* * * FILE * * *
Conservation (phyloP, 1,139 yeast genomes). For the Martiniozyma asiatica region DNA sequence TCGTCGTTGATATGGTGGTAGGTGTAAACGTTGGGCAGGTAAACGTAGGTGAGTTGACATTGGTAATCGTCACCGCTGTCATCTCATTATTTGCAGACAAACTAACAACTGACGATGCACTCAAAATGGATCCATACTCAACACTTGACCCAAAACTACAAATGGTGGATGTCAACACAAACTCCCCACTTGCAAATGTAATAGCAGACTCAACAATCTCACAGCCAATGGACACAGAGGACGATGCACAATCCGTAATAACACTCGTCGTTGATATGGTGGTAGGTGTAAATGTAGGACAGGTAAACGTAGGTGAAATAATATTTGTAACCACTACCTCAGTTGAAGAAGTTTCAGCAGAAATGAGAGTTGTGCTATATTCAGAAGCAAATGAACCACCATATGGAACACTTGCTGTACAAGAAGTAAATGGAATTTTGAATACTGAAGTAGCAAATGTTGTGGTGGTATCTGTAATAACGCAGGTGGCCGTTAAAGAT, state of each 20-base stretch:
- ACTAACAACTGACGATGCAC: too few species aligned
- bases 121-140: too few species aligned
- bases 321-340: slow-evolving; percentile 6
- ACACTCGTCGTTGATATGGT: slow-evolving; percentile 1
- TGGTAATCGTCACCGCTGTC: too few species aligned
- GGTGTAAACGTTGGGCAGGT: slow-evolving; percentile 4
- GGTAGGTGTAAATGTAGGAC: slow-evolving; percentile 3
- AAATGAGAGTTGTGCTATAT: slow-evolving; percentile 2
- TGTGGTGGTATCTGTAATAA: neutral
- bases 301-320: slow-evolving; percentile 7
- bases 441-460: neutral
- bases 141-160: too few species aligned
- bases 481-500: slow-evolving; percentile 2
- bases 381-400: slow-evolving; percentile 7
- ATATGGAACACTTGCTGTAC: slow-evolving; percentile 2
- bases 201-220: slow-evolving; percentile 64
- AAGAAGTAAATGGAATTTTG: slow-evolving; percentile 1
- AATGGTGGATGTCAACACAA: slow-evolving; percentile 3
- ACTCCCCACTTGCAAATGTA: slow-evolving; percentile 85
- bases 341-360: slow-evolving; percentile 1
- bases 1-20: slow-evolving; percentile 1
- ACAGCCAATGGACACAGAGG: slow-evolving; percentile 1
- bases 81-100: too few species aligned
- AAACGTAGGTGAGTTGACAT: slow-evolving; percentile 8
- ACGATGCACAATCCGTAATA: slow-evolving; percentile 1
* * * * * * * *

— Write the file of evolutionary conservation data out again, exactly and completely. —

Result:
Conservation (phyloP, 1,139 yeast genomes). For the Martiniozyma asiatica region DNA sequence TCGTCGTTGATATGGTGGTAGGTGTAAACGTTGGGCAGGTAAACGTAGGTGAGTTGACATTGGTAATCGTCACCGCTGTCATCTCATTATTTGCAGACAAACTAACAACTGACGATGCACTCAAAATGGATCCATACTCAACACTTGACCCAAAACTACAAATGGTGGATGTCAACACAAACTCCCCACTTGCAAATGTAATAGCAGACTCAACAATCTCACAGCCAATGGACACAGAGGACGATGCACAATCCGTAATAACACTCGTCGTTGATATGGTGGTAGGTGTAAATGTAGGACAGGTAAACGTAGGTGAAATAATATTTGTAACCACTACCTCAGTTGAAGAAGTTTCAGCAGAAATGAGAGTTGTGCTATATTCAGAAGCAAATGAACCACCATATGGAACACTTGCTGTACAAGAAGTAAATGGAATTTTGAATACTGAAGTAGCAAATGTTGTGGTGGTATCTGTAATAACGCAGGTGGCCGTTAAAGAT, state of each 20-base stretch:
- ACTAACAACTGACGATGCAC: too few species aligned
- bases 121-140: too few species aligned
- bases 321-340: slow-evolving; percentile 6
- ACACTCGTCGTTGATATGGT: slow-evolving; percentile 1
- TGGTAATCGTCACCGCTGTC: too few species aligned
- GGTGTAAACGTTGGGCAGGT: slow-evolving; percentile 4
- GGTAGGTGTAAATGTAGGAC: slow-evolving; percentile 3
- AAATGAGAGTTGTGCTATAT: slow-evolving; percentile 2
- TGTGGTGGTATCTGTAATAA: neutral
- bases 301-320: slow-evolving; percentile 7
- bases 441-460: neutral
- bases 141-160: too few species aligned
- bases 481-500: slow-evolving; percentile 2
- bases 381-400: slow-evolving; percentile 7
- ATATGGAACACTTGCTGTAC: slow-evolving; percentile 2
- bases 201-220: slow-evolving; percentile 64
- AAGAAGTAAATGGAATTTTG: slow-evolving; percentile 1
- AATGGTGGATGTCAACACAA: slow-evolving; percentile 3
- ACTCCCCACTTGCAAATGTA: slow-evolving; percentile 85
- bases 341-360: slow-evolving; percentile 1
- bases 1-20: slow-evolving; percentile 1
- ACAGCCAATGGACACAGAGG: slow-evolving; percentile 1
- bases 81-100: too few species aligned
- AAACGTAGGTGAGTTGACAT: slow-evolving; percentile 8
- ACGATGCACAATCCGTAATA: slow-evolving; percentile 1